In the last post, we discussed how shared economy platforms have disrupted the way we access services online and how they are proving budding entrepreneurs a platform to grow their businesses globally. On the flip side, however, these platforms are also leaving millions of buyers and sellers vulnerable to fraud and online abuse. However, artificial intelligence and machine learning can prevent it.
Shared economy as a segment is growing fast with Juniper Research suggesting that it will be worth about $40.2 billion by 2022, growing from $18.6 billion in 2017. Shared economy platforms enable users—both service providers and customers—to set up their accounts easily and quickly and get started. However, in a bid to offer a seamless user experience, most platforms do not have robust verification processes that can help ascertain whether the registrant is genuine or not. This allows cyber criminals to access the platforms without any restrictions and abuse the platforms the way they want.
Making easy money
There have been numerous instances when cyber criminals have posted fake/stolen details and pictures of vacation rentals, got multiple customers to pay upfront, and then escaped with the money, leaving the customers stranded with no place to stay upon their arrival.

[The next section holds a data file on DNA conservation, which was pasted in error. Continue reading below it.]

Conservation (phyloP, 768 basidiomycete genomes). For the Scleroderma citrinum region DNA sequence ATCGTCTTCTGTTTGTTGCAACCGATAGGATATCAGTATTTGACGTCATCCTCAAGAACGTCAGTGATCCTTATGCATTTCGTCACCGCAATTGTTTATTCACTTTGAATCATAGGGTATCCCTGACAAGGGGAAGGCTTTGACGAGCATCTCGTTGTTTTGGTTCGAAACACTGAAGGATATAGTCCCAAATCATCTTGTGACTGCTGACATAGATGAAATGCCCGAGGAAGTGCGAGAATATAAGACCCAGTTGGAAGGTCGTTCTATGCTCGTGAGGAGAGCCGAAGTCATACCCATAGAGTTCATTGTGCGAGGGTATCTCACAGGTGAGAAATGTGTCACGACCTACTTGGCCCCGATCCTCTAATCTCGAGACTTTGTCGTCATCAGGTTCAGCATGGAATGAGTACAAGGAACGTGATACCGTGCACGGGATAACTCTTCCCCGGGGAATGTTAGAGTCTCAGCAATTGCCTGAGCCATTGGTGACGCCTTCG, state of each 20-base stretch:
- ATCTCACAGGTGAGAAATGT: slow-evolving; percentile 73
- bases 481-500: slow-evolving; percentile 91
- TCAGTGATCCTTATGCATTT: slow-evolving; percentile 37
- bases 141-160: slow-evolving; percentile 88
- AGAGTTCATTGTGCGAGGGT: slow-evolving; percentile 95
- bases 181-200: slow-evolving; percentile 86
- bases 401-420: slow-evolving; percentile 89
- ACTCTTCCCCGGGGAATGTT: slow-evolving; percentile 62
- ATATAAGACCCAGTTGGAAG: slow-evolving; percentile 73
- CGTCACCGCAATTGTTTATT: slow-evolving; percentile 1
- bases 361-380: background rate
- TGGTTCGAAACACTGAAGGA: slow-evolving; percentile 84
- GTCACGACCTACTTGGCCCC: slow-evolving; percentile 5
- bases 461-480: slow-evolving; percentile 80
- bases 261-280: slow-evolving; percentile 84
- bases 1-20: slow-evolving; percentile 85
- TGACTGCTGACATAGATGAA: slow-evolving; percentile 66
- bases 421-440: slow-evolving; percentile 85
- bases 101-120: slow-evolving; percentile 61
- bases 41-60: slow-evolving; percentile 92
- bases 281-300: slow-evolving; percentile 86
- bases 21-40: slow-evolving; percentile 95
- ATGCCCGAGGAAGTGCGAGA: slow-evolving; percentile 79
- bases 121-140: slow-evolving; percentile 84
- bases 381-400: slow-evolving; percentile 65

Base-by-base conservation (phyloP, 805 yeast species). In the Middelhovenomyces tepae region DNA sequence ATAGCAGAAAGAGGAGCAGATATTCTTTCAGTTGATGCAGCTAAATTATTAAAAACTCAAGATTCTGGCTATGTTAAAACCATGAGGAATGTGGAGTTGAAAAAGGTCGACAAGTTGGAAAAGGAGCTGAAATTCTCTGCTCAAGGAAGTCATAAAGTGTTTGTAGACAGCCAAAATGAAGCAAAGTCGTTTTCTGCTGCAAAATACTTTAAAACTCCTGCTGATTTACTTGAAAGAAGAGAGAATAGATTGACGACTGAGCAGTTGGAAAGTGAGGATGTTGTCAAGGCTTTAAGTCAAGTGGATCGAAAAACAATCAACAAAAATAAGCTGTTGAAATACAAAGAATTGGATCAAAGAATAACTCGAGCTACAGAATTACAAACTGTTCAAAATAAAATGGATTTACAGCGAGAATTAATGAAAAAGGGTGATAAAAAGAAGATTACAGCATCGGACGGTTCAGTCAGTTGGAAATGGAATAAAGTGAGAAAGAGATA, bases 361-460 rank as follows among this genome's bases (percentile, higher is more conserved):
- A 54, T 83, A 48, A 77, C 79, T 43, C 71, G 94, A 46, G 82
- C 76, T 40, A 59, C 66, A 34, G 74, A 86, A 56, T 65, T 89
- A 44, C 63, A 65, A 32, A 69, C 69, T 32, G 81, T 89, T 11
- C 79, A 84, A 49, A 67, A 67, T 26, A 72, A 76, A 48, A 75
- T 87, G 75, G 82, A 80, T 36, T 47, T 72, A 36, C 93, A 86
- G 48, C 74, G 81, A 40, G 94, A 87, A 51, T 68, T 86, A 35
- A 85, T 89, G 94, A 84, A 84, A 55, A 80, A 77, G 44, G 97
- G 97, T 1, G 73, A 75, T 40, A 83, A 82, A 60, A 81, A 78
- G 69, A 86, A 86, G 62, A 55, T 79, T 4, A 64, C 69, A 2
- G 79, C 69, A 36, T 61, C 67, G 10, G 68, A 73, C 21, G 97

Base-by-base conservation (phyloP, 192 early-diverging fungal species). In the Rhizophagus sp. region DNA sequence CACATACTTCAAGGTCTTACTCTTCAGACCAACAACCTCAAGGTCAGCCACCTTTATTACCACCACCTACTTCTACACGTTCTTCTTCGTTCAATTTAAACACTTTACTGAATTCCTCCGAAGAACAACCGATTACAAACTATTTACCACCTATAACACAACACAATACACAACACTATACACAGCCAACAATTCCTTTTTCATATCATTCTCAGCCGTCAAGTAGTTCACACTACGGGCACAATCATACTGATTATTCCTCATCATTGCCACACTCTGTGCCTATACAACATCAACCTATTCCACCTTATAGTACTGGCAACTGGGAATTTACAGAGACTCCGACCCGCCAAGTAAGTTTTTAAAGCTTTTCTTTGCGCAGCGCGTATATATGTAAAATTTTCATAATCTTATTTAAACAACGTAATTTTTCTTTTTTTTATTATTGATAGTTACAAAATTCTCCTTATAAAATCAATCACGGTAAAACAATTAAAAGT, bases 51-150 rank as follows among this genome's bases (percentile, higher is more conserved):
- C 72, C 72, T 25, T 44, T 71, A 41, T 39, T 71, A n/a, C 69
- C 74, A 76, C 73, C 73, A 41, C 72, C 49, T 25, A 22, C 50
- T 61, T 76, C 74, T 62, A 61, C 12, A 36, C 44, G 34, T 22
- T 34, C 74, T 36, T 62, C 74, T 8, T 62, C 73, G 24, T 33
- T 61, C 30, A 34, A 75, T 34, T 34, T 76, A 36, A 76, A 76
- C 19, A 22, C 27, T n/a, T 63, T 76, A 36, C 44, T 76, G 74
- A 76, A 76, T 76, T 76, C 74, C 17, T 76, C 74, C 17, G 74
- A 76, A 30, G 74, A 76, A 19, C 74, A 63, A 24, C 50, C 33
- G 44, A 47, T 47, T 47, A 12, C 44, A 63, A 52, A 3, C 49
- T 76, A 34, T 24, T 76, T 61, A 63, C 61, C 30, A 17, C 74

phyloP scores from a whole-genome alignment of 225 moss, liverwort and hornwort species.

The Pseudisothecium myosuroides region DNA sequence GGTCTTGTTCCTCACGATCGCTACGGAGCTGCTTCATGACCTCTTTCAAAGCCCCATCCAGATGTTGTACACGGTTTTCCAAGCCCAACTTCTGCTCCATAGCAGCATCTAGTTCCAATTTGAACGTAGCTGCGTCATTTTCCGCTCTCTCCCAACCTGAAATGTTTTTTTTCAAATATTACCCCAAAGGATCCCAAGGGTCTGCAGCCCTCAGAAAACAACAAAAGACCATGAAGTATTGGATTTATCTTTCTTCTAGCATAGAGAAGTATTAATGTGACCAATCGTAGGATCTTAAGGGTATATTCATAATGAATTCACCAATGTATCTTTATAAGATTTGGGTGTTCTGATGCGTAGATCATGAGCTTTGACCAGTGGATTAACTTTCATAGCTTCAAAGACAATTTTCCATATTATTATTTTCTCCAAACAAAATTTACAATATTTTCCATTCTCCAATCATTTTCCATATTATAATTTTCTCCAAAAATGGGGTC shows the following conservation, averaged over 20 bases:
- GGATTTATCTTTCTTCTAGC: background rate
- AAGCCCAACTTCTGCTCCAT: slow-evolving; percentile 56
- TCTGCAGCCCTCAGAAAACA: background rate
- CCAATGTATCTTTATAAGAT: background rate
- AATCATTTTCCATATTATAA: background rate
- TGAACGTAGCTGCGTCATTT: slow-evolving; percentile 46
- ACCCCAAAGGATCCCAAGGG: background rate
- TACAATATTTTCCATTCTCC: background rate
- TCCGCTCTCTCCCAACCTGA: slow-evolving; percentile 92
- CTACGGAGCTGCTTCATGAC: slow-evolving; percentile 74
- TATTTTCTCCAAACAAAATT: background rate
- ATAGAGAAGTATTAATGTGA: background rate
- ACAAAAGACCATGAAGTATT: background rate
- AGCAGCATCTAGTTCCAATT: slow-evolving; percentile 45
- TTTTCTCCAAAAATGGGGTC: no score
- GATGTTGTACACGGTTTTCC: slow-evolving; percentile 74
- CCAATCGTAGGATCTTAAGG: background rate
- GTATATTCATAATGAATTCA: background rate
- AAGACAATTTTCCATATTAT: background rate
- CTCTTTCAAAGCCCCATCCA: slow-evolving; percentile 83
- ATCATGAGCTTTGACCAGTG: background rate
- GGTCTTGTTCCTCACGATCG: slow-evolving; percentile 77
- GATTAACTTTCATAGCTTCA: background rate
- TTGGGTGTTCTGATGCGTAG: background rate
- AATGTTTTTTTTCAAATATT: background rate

Crowd-funding websites have become a popular method to collect funds for a business/cause. Cyber criminals have, however, found these websites as an easy way to make money. They tweak the copied details of business ventures or the social causes and post them on alternate crowd-funding sites. Once funds are collected, they escape with the money.
Ride-hailing services are not immune from fraud either. Many ride-sharing platforms offer incentives in the form of cash or bonus to new drivers. Cyber criminals create numerous new accounts to pocket these incentives, causing losses to the ride-sharing service providers. Cyber criminals also employ social engineering to dupe drivers by posing as representatives from their ride-sharing company and asking for personal details, account passwords and even one-time-passwords (OTP) to reset their ‘locked’ accounts and then wipe out all their earnings.
Artificial intelligence and machine learning help fight fraud
In the bygone barter era, the exchange happened in-person and both the parties enjoyed a certain level of trust—that is not so in the shared economy platforms. Today, both the service providers and customers are unknown to each other, whose identities are hidden behind the internet. How then do you ascertain you are dealing with a genuine person or an impostor?
The answer lies in artificial intelligence and machine learning—technologies that are helping shared economy platforms fight fraud. Leveraging these technologies, shared economy platforms can analyze the digital intelligence emanating from the devices, networks, and identities that cybercriminals use and prevent them from exploiting the platforms.
The article has been written by Neetu Katyal, Content and Marketing Consultant
She can be reached on LinkedIn.